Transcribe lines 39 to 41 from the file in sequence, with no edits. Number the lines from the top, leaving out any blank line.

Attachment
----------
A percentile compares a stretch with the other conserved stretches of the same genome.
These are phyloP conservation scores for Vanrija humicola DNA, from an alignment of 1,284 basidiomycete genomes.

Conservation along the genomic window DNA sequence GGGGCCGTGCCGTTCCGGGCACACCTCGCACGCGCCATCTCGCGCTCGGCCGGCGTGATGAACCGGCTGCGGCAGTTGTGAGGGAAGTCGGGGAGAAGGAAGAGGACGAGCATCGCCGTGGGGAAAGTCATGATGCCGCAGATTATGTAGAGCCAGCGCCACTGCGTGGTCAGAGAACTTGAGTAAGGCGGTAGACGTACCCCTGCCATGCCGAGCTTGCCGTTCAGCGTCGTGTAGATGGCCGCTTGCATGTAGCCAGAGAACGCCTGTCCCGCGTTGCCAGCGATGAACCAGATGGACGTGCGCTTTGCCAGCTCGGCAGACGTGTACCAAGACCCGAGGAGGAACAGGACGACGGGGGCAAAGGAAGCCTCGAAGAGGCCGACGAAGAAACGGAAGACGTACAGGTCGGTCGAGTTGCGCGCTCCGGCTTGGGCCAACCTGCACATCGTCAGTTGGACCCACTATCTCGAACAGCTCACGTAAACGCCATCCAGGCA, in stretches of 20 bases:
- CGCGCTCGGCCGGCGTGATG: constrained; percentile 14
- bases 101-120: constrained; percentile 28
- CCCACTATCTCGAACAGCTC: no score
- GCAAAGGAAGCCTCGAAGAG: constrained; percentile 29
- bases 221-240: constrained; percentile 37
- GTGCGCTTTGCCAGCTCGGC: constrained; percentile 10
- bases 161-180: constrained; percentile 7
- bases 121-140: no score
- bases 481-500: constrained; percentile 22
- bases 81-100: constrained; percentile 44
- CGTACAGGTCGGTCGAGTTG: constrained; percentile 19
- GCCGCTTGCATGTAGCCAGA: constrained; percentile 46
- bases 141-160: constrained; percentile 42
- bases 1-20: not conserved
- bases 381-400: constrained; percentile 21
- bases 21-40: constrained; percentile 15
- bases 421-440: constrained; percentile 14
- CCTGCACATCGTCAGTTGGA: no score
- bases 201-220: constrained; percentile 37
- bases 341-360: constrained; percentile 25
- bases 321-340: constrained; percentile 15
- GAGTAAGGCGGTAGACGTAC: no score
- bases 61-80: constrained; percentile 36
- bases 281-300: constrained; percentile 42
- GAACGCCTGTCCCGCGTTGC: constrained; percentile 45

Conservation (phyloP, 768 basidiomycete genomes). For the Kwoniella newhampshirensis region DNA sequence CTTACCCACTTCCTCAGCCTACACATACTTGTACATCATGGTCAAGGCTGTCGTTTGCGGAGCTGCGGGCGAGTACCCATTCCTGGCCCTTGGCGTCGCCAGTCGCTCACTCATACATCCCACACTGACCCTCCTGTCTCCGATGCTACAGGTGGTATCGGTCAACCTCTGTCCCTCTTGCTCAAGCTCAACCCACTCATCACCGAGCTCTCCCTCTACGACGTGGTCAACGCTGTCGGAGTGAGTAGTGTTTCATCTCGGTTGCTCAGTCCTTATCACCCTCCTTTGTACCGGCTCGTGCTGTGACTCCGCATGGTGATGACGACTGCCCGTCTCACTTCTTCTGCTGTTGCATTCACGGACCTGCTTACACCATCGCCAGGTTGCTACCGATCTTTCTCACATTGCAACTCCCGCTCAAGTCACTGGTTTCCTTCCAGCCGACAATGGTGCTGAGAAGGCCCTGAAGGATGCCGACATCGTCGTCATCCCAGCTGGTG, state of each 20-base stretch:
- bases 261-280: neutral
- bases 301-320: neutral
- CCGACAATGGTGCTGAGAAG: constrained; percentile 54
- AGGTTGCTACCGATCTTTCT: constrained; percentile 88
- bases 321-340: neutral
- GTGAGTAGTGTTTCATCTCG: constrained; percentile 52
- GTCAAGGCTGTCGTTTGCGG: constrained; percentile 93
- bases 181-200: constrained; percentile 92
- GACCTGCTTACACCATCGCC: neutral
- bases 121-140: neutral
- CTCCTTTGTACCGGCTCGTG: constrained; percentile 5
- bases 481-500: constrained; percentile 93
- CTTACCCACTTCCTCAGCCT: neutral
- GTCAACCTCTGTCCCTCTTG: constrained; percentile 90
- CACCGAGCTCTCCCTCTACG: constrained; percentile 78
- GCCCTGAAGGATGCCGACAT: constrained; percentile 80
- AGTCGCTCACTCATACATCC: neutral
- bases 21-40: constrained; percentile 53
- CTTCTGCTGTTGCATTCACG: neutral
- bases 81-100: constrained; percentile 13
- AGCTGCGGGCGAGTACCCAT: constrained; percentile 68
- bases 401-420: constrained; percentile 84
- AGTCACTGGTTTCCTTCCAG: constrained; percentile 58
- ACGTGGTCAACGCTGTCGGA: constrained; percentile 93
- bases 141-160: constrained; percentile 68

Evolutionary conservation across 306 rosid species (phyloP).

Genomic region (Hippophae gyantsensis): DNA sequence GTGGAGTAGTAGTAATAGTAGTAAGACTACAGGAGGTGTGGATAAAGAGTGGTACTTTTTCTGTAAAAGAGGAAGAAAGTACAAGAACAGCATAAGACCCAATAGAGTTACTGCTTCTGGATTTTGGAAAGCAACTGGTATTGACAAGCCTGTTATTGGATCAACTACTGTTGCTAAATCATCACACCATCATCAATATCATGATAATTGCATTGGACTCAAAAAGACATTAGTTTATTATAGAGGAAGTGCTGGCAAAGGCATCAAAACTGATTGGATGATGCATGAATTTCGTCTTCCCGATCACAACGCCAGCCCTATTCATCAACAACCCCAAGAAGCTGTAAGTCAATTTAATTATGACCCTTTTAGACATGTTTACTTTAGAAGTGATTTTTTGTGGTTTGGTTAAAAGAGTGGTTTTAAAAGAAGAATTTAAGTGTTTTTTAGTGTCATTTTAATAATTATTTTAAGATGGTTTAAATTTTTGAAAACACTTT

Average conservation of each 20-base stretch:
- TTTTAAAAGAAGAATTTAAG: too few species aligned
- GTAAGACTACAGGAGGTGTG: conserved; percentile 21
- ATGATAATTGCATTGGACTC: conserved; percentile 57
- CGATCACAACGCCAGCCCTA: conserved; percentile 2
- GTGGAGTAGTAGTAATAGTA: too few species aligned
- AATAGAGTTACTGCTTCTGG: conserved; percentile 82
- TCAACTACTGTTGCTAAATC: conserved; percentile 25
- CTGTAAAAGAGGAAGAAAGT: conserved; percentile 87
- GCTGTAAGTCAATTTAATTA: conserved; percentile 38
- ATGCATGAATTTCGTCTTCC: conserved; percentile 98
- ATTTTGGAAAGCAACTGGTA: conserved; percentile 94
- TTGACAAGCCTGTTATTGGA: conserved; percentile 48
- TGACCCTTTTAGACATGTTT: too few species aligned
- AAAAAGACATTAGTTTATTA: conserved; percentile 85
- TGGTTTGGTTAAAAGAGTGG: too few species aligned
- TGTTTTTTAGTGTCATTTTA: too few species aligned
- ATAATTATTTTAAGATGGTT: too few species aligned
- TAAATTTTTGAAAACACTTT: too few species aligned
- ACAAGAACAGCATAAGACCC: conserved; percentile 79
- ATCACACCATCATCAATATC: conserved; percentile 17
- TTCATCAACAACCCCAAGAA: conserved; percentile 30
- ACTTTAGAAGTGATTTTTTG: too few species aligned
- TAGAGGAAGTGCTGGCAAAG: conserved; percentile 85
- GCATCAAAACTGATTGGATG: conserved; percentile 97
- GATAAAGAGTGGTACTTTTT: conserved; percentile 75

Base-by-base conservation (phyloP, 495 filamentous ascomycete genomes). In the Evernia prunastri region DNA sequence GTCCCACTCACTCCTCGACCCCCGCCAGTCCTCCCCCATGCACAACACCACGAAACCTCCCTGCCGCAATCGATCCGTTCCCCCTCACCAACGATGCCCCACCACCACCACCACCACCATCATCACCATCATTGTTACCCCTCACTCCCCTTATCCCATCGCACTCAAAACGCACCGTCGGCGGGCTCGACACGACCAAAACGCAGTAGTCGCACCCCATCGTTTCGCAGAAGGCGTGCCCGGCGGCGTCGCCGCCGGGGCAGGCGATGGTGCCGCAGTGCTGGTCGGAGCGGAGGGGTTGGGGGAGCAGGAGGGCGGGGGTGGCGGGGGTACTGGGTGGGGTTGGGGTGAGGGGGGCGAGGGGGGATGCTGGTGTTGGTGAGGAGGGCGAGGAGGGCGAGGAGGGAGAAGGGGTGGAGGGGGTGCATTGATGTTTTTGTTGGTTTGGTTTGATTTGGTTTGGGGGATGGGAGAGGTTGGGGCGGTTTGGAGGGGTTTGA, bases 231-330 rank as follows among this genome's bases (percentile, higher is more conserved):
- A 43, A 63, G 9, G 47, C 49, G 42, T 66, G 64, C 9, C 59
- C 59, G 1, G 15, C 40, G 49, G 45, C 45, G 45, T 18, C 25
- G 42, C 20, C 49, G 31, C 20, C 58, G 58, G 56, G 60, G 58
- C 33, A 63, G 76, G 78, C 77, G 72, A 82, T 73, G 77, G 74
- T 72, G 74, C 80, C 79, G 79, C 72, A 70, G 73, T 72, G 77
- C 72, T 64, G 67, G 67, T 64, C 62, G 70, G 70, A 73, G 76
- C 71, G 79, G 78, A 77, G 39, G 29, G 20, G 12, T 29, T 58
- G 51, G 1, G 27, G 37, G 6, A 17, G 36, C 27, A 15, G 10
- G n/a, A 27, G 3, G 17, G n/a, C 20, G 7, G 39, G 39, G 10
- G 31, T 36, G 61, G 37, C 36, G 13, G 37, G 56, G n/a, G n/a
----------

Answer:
- bases 121-140: neutral
- CTCCTTTGTACCGGCTCGTG: constrained; percentile 5
- bases 481-500: constrained; percentile 93